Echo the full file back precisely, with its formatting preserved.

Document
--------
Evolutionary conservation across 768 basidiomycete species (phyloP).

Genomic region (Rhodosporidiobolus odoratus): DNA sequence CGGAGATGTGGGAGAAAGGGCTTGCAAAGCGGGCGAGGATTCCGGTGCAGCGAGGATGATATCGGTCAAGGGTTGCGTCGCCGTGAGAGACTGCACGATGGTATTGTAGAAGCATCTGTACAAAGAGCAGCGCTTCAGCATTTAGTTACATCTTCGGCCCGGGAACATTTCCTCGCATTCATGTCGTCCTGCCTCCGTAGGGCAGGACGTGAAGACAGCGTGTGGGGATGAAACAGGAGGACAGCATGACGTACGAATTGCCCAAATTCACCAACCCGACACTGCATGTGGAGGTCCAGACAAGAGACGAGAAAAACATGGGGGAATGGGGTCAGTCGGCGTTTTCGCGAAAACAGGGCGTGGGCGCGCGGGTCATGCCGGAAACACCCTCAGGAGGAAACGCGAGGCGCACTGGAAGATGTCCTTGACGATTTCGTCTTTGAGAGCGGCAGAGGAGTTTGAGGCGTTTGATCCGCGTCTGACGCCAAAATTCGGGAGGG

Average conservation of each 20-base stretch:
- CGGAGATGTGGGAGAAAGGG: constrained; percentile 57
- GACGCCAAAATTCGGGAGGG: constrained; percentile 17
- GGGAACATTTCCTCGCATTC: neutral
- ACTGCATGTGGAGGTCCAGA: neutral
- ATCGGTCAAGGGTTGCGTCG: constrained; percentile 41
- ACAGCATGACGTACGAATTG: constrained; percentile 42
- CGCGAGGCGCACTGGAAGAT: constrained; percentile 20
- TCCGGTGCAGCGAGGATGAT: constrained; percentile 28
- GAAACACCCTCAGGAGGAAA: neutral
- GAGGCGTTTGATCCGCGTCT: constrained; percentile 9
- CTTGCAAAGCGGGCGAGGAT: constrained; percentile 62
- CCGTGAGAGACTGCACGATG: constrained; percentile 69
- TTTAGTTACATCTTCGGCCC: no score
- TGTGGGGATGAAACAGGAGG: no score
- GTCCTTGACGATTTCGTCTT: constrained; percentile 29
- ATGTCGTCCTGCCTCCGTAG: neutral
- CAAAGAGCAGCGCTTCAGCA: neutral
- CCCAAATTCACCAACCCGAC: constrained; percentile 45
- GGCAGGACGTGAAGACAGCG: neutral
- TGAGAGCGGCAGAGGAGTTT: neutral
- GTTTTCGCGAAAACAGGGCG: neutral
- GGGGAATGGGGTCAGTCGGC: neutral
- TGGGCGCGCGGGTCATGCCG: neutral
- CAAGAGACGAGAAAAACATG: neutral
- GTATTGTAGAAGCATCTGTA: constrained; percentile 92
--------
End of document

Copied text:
Evolutionary conservation across 768 basidiomycete species (phyloP).

Genomic region (Rhodosporidiobolus odoratus): DNA sequence CGGAGATGTGGGAGAAAGGGCTTGCAAAGCGGGCGAGGATTCCGGTGCAGCGAGGATGATATCGGTCAAGGGTTGCGTCGCCGTGAGAGACTGCACGATGGTATTGTAGAAGCATCTGTACAAAGAGCAGCGCTTCAGCATTTAGTTACATCTTCGGCCCGGGAACATTTCCTCGCATTCATGTCGTCCTGCCTCCGTAGGGCAGGACGTGAAGACAGCGTGTGGGGATGAAACAGGAGGACAGCATGACGTACGAATTGCCCAAATTCACCAACCCGACACTGCATGTGGAGGTCCAGACAAGAGACGAGAAAAACATGGGGGAATGGGGTCAGTCGGCGTTTTCGCGAAAACAGGGCGTGGGCGCGCGGGTCATGCCGGAAACACCCTCAGGAGGAAACGCGAGGCGCACTGGAAGATGTCCTTGACGATTTCGTCTTTGAGAGCGGCAGAGGAGTTTGAGGCGTTTGATCCGCGTCTGACGCCAAAATTCGGGAGGG

Average conservation of each 20-base stretch:
- CGGAGATGTGGGAGAAAGGG: constrained; percentile 57
- GACGCCAAAATTCGGGAGGG: constrained; percentile 17
- GGGAACATTTCCTCGCATTC: neutral
- ACTGCATGTGGAGGTCCAGA: neutral
- ATCGGTCAAGGGTTGCGTCG: constrained; percentile 41
- ACAGCATGACGTACGAATTG: constrained; percentile 42
- CGCGAGGCGCACTGGAAGAT: constrained; percentile 20
- TCCGGTGCAGCGAGGATGAT: constrained; percentile 28
- GAAACACCCTCAGGAGGAAA: neutral
- GAGGCGTTTGATCCGCGTCT: constrained; percentile 9
- CTTGCAAAGCGGGCGAGGAT: constrained; percentile 62
- CCGTGAGAGACTGCACGATG: constrained; percentile 69
- TTTAGTTACATCTTCGGCCC: no score
- TGTGGGGATGAAACAGGAGG: no score
- GTCCTTGACGATTTCGTCTT: constrained; percentile 29
- ATGTCGTCCTGCCTCCGTAG: neutral
- CAAAGAGCAGCGCTTCAGCA: neutral
- CCCAAATTCACCAACCCGAC: constrained; percentile 45
- GGCAGGACGTGAAGACAGCG: neutral
- TGAGAGCGGCAGAGGAGTTT: neutral
- GTTTTCGCGAAAACAGGGCG: neutral
- GGGGAATGGGGTCAGTCGGC: neutral
- TGGGCGCGCGGGTCATGCCG: neutral
- CAAGAGACGAGAAAAACATG: neutral
- GTATTGTAGAAGCATCTGTA: constrained; percentile 92